Lest We Forget Our Dead, (sculpture) - San Antonio, TX
Posted by: Groundspeak Premium Member WayBetterFinder
N 29° 25.682 W 098° 29.349
14R E 549550 N 3255517
This Confederate Memorial Monument is one of four such monuments created by sculptor Frank Teich. Three of them are in Texas (San Antonio, Jefferson, and Gonzales)and the fourth is in Scheveport, Louisiana.
Waymark Code: WMEF7D
Location: Texas, United States
Date Posted: 05/20/2012
Published By:Groundspeak Premium Member silverquill
Views: 7

This Confederate Civil War memorial, titled "Lest We Forget Our Dead" by its sculptor Frank Teich, was dedicated June 8, 1899. Frank Teich hired and trained a young immigrant, Pompeo Coppini, as his assistant in the classic art of sculpturing. Both men became famous world wide. Pompeo Coppini then took on Waldine Amanda Tauch as his assistant to train her in the classic art. She too, became world renowned. It is an honor to have this work by Teich as the first monument raised in San Antonio, TX. Travis Park is located in downtown San Antonio at 711 Navarro Street. In the center of this park, a 40 foot granite shaft rises up from its base to hold a Confederate soldier as a reminder that "Lest We Forget." Lower on the five stepped base is inscribed "Our Confederate Dead." This Confederate Civil War Monument was purchased and built through the efforts of the Barnard E. Bee Chapter of the Daughters of the Confederacy in 1899. According to the report of the U.D.C. Historian of Barnard E. Bee Chapter, "The Daughters of the Confederacy enjoy the distinction of unveiling the first monument ever erected in San Antonio." This was stated in the chapter historian's minutes of the monument's unveiling done on April 28, 1899. The chapter members of the U.D.C. raised funds from 1896, when the Barnard E. Bee Chapter was officially formed, through mid-1899, when the Confederate monument was unveiled and dedicated. At this time in San Antonio's history it was still a small population by comparison to today, the Alamo was not nearly as famous as it has become, and Travis Park was one of the few parks besides San Pedro Springs Park (which is the oldest public park in both Texas and San Antonio ... see WM9AV5 and WM997C). The monument was unveiled on Saturday, April 28, 1899 but the monument must not have been completed at the time since the cornerstone on the monument indicates a date of June 8, 1899.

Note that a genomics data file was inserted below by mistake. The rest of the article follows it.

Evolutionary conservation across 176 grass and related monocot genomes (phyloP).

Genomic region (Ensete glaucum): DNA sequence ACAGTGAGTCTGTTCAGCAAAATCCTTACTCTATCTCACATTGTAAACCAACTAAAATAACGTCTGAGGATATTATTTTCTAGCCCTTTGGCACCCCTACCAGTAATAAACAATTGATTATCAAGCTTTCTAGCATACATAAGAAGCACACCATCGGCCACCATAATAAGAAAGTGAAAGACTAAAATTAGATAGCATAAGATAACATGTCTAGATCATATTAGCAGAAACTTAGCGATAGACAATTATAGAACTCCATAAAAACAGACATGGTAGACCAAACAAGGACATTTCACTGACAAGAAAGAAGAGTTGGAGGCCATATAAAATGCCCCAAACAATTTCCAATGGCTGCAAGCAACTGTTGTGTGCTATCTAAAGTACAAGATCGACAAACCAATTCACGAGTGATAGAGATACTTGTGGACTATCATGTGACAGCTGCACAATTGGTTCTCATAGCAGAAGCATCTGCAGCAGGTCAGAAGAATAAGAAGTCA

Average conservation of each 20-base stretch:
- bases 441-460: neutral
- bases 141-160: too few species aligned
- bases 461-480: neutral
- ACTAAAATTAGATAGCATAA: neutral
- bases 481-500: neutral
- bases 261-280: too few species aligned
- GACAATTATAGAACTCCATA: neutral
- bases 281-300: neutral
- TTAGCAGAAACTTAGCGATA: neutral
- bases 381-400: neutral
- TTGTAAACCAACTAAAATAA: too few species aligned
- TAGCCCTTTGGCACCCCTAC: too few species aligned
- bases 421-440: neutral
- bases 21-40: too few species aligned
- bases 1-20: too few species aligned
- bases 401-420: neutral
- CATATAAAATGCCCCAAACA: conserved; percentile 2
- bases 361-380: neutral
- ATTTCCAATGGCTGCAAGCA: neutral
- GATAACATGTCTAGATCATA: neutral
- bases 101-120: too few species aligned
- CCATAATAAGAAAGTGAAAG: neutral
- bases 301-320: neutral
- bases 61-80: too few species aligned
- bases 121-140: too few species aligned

At the pinicle of the monument, a uniformed Confederate soldier stands with his right foot forward and his right hand raised, his index finger pointing upward. His left hand holds the barrel of his rifle by his side, the stock by his foot. He wears a field hat. His canteen and kit are strapped to his back waist. The soldier, the tapered shaft and the base are made of grey granite. The column has embellishments of laurel and garlands on the base portion, with some inscriptions on the bottom edges of the base.

(Back, lower right of base)
Frank Teich SA

(Upper front of base) "Lest We Forget" a few feet above a laurel wreath
(Lower front of base) "Our Confederate Dead" below the laurel wreath and above a garland

Along the bottom step of the base are inscriptions that are now covered from easy viewing by landscaping plants but the texts are as follows:

(Corner of lower base, incised lettering)
Erected by
Barnard E. Bee Chapter
United Daughters
of the Comfederacy
June 8, 1899.

(Plaque in front lower right:) United Daughters of The Confederacy June 8,1899 (On other side:) Mrs. A.W. Houston,President.

Additional sources:
(visit link)
TITLE: Lest We Forget Our Dead, (sculpture

ARTIST(S): Frank Teich, sculptor

DATE: Dedicated June 8, 1899

MEDIUM: Sculpture: granite; Base: granite


Direct Link to the Individual Listing in the Smithsonian Art Inventory: [Web Link]

Travis Park 711 Navarro Street San Antonio, TX 78205 Travis is bounded by E Travis Street on the south, E. Pecan Street on the north, Navarro on the west and Jefferson Street on the east. It is the 700 block of Navarro and the 300 block of Travis.

none noted

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